The dynamics of rural accumulation in South Africa: Comparative and historical perspectives

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dc.contributor.author Keegan, Timothy
dc.date.accessioned 2011-02-14T09:43:41Z
dc.date.available 2011-02-14T09:43:41Z
dc.date.issued 1985-03-18
dc.identifier.uri http://hdl.handle.net/10539/9019
dc.description African Studies Seminar series. Paper presented 18 March, 1985 en_US
dc.description.abstract The view that the opening up of Africa by metropolitan capitalism, more particularly during the period of direct colonial rule, was bound to lead through evolutionary stages to economic development and modernisation, has long since fallen into scholarly disrepute. In the atmosphere of radical pessimism that has pervaded academic perspectives on Africa since independence, an altogether more sceptical view of the beneficence of Africa's integration into imperial economies has prevailed. But as is so often the case in scholarly debate, thesis and antithesis occupy the same battle-ground, and both tend to view the world through similar lenses (1). What modernisation and underdevelopment theories have in common is the assumption of a single universal dynamic in the making of the modern world. en_US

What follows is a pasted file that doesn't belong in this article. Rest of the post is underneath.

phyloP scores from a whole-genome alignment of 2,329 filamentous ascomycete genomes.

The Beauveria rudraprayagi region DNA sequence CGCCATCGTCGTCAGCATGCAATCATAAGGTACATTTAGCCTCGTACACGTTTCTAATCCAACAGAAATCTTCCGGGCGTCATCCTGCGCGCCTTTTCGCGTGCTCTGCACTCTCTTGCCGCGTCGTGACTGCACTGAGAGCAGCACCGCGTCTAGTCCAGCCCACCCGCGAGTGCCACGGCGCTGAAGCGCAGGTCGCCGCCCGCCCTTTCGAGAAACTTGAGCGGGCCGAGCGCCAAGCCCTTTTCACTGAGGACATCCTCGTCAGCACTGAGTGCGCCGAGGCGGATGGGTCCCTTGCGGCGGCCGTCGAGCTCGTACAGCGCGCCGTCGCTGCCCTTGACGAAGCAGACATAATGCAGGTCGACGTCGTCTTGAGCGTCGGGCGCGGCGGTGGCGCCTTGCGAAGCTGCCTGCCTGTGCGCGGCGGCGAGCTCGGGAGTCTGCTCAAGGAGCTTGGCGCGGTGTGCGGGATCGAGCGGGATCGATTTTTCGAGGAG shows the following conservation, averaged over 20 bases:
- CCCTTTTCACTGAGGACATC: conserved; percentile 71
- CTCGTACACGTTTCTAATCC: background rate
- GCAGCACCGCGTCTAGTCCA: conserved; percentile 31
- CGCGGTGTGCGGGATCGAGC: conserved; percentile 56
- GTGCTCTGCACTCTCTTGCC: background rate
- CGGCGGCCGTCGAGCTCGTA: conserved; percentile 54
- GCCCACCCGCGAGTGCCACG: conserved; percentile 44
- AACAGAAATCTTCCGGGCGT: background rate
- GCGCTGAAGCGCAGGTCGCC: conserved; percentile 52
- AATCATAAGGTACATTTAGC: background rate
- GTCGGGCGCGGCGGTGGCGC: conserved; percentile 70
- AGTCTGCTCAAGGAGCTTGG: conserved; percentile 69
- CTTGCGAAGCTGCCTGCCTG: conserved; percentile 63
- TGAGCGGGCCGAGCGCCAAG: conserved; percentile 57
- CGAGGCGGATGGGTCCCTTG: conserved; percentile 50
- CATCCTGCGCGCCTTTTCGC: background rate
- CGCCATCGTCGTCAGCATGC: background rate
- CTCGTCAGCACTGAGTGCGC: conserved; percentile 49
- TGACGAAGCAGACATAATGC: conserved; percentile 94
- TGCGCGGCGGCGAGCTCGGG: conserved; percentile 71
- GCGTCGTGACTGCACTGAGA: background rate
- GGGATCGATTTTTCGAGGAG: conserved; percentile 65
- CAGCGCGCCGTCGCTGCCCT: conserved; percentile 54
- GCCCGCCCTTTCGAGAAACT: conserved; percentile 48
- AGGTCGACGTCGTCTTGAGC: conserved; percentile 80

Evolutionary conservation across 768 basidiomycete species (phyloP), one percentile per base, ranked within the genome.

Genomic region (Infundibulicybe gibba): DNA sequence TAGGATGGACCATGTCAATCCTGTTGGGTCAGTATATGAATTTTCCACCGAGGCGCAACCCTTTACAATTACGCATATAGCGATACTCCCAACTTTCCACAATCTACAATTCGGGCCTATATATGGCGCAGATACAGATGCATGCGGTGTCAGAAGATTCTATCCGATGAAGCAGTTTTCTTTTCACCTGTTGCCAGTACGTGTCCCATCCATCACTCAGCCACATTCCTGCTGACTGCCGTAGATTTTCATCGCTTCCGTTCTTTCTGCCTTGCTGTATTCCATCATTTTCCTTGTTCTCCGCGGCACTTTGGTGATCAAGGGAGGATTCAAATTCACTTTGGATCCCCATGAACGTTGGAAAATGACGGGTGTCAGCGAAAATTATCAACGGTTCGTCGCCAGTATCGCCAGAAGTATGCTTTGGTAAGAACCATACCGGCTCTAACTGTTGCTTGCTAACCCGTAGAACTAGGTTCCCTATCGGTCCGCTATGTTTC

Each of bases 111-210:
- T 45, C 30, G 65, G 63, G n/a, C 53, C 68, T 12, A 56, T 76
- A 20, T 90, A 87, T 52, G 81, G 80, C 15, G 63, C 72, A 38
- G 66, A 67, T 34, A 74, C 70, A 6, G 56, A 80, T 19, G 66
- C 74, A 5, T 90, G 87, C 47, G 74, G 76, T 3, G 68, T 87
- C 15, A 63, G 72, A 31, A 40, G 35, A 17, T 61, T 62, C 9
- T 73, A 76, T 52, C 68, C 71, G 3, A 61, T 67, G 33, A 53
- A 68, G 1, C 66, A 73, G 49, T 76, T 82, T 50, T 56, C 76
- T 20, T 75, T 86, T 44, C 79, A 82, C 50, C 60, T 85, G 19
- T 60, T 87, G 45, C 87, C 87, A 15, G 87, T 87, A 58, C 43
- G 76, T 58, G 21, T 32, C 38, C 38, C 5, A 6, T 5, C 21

dc.language.iso en en_US
dc.relation.ispartofseries African Studies Institute;ISS 220
dc.subject Agriculture. Economic aspects. South Africa. History en_US
dc.subject Land tenure. South Africa. History en_US
dc.subject South Africa. Rural conditions en_US
dc.title The dynamics of rural accumulation in South Africa: Comparative and historical perspectives en_US
dc.type Working Paper en_US


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